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In this article, we learn nine best practices for building Blazor web applications. Those best practices are built on real-world experience working with Blazor for a few years.

1. Understand the Component Lifecycle

The first and, from my experience, the most important step when learning Blazor is properly understanding the component lifecycle.

Blazor uses a component-oriented rendering system similar to other modern web application frameworks such as Angular or React.

Learn about Creating a Blazor Component in another earlier article of the Blazor Basics series.

Besides learning how to implement Blazor components, it’s important to understand when a Blazor component automatically re-renders and how to control that behavior.

For example, we can override the ShouldRender lifecycle method to manage UI refreshing. If the method returns true, the component is re-rendered.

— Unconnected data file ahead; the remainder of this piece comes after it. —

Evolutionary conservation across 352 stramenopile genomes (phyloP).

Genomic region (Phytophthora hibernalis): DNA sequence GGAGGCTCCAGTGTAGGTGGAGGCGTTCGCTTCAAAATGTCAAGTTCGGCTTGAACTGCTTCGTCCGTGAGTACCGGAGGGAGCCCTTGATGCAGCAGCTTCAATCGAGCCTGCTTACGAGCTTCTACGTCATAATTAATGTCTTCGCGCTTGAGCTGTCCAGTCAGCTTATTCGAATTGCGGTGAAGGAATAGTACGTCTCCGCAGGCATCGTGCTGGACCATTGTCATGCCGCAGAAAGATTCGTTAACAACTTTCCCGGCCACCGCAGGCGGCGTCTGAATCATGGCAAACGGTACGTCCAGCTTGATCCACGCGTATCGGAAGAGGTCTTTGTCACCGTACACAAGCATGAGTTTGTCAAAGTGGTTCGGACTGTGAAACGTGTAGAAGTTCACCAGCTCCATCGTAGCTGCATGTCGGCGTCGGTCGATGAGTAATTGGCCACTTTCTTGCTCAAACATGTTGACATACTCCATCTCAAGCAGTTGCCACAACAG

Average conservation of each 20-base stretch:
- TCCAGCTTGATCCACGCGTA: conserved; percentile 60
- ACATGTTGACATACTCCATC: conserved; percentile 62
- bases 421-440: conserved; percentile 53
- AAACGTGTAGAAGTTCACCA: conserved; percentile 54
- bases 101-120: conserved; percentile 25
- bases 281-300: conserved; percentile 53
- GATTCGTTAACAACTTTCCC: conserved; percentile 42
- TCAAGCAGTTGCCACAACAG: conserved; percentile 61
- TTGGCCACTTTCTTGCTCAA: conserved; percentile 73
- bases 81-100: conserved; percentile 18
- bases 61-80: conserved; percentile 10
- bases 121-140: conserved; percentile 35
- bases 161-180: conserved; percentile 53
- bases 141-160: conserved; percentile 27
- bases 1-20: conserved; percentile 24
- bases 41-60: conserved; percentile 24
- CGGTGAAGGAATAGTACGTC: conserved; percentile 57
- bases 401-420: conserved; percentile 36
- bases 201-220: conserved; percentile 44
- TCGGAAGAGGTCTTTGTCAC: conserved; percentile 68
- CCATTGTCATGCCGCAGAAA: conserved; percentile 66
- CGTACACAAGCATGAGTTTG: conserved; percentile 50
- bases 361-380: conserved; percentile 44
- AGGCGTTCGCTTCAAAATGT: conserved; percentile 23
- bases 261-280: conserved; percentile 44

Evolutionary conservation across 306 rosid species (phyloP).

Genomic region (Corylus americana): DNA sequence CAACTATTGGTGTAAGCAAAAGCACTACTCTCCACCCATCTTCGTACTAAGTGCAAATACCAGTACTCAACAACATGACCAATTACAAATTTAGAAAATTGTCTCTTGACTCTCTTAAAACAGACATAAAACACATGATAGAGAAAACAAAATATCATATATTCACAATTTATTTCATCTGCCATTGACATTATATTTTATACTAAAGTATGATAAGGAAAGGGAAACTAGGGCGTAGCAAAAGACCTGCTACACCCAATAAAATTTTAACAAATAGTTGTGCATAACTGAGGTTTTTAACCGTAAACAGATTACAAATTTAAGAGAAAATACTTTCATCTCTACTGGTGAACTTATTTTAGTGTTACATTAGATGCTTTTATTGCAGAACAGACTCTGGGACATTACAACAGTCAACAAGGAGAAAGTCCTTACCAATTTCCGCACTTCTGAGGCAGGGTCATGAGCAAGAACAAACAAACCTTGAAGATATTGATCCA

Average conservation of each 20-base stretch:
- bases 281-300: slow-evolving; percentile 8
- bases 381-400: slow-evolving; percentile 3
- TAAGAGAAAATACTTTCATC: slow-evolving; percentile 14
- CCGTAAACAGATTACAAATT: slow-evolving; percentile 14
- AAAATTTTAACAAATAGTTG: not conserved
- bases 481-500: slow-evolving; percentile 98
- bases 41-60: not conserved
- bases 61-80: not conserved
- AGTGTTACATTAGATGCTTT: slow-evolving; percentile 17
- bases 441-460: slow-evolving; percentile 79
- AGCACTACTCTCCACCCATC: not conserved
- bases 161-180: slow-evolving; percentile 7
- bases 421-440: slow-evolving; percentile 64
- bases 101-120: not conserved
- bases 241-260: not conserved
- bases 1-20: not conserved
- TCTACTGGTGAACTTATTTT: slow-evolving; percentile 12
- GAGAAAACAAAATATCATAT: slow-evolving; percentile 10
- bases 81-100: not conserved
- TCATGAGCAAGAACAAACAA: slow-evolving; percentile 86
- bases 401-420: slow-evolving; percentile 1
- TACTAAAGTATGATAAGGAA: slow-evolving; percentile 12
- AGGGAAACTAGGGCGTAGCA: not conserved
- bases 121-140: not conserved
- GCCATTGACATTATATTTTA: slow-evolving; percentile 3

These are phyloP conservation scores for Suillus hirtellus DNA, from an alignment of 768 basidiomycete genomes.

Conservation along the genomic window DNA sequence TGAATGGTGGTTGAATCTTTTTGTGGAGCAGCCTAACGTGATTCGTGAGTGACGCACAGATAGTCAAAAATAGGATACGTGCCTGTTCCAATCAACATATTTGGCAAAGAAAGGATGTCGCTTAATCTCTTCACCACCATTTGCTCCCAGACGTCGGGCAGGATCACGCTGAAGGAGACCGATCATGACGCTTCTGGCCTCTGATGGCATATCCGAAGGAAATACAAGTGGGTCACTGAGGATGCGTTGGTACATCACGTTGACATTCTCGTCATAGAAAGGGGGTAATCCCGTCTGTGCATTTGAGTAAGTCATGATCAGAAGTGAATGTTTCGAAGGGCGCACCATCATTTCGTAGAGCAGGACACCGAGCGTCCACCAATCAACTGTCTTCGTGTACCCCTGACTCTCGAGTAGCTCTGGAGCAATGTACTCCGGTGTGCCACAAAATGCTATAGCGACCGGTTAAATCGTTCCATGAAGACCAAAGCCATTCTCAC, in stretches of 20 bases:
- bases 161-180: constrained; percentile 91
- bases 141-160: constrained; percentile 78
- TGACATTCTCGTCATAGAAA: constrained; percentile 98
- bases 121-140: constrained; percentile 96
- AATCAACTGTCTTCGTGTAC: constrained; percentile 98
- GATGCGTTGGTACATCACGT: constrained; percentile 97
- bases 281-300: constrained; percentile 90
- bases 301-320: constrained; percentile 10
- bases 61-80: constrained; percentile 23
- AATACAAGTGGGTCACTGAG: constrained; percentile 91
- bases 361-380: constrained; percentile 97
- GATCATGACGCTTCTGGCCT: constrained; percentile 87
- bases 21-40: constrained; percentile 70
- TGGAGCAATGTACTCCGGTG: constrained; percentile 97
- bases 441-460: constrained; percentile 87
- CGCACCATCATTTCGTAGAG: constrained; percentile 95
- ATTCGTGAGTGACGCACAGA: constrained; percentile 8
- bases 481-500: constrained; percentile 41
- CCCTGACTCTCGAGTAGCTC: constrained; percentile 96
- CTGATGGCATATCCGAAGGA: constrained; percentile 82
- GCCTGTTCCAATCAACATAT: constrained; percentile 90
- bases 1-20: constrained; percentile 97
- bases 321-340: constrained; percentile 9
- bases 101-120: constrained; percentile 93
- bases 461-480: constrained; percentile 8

2. Find the Right Component Size

One of the biggest challenges in component-oriented user interface development is deciding when to break your code into multiple components.

What works for me is that I start simple. I first create a routable page component and write all the code directly inside this component.

At some point, the code grows, and I realize that part of the code does not have to do with the other part. For example, form handling has nothing to do with rendering a table full of information. At that point, I decide to split the components, extract child components and turn the page component into an orchestrator of multiple child components.

There is no right or wrong when splitting components, and it requires experience to get a feeling for what works best. However, one of the guidelines that works well for me is that I extract what belongs together and value cohesion more than size (the number of lines of code).

3. Implement Agnostic Render Mode for Blazor Components

With the introduction of render modes in .NET 8, we get a lot more flexibility for Blazor applications compared to previous versions.

For example, we can implement an entirely server-rendered web application without any interactivity. Or we can mix and match Blazor Server and Blazor WebAssembly interactivity in a single application.

To allow for a flexible architecture, I highly recommend setting Blazor components to render mode agnostic.